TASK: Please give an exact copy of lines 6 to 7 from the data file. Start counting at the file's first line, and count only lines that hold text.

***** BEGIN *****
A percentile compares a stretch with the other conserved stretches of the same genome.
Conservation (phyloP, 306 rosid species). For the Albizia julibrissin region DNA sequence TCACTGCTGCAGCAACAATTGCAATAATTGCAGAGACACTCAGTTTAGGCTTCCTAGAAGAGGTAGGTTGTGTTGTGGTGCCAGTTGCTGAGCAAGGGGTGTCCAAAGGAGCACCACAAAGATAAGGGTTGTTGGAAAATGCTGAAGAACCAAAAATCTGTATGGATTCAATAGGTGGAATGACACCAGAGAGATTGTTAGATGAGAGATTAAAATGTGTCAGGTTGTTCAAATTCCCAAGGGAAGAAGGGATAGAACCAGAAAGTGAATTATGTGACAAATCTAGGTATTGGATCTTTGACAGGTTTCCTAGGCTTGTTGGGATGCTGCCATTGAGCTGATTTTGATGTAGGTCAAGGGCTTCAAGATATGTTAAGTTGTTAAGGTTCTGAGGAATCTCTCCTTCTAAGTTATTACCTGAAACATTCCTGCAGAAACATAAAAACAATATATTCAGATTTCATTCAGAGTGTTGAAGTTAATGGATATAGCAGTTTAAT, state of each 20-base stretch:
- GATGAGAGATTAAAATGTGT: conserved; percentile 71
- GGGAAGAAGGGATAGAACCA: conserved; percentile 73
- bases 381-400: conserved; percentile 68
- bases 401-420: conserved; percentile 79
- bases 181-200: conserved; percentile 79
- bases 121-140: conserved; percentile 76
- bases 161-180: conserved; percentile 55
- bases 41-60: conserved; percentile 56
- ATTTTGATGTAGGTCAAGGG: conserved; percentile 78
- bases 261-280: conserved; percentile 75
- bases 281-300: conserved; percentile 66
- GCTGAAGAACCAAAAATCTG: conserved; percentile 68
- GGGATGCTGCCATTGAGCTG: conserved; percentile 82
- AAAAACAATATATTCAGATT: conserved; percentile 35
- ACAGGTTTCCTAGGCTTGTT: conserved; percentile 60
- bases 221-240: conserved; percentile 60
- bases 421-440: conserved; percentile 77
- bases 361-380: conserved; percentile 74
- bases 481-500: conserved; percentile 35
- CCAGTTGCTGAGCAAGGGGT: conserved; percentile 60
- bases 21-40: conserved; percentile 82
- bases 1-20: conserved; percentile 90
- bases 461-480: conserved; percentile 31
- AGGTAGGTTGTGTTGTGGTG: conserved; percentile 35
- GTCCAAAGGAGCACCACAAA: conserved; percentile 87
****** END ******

- bases 401-420: conserved; percentile 79
- bases 181-200: conserved; percentile 79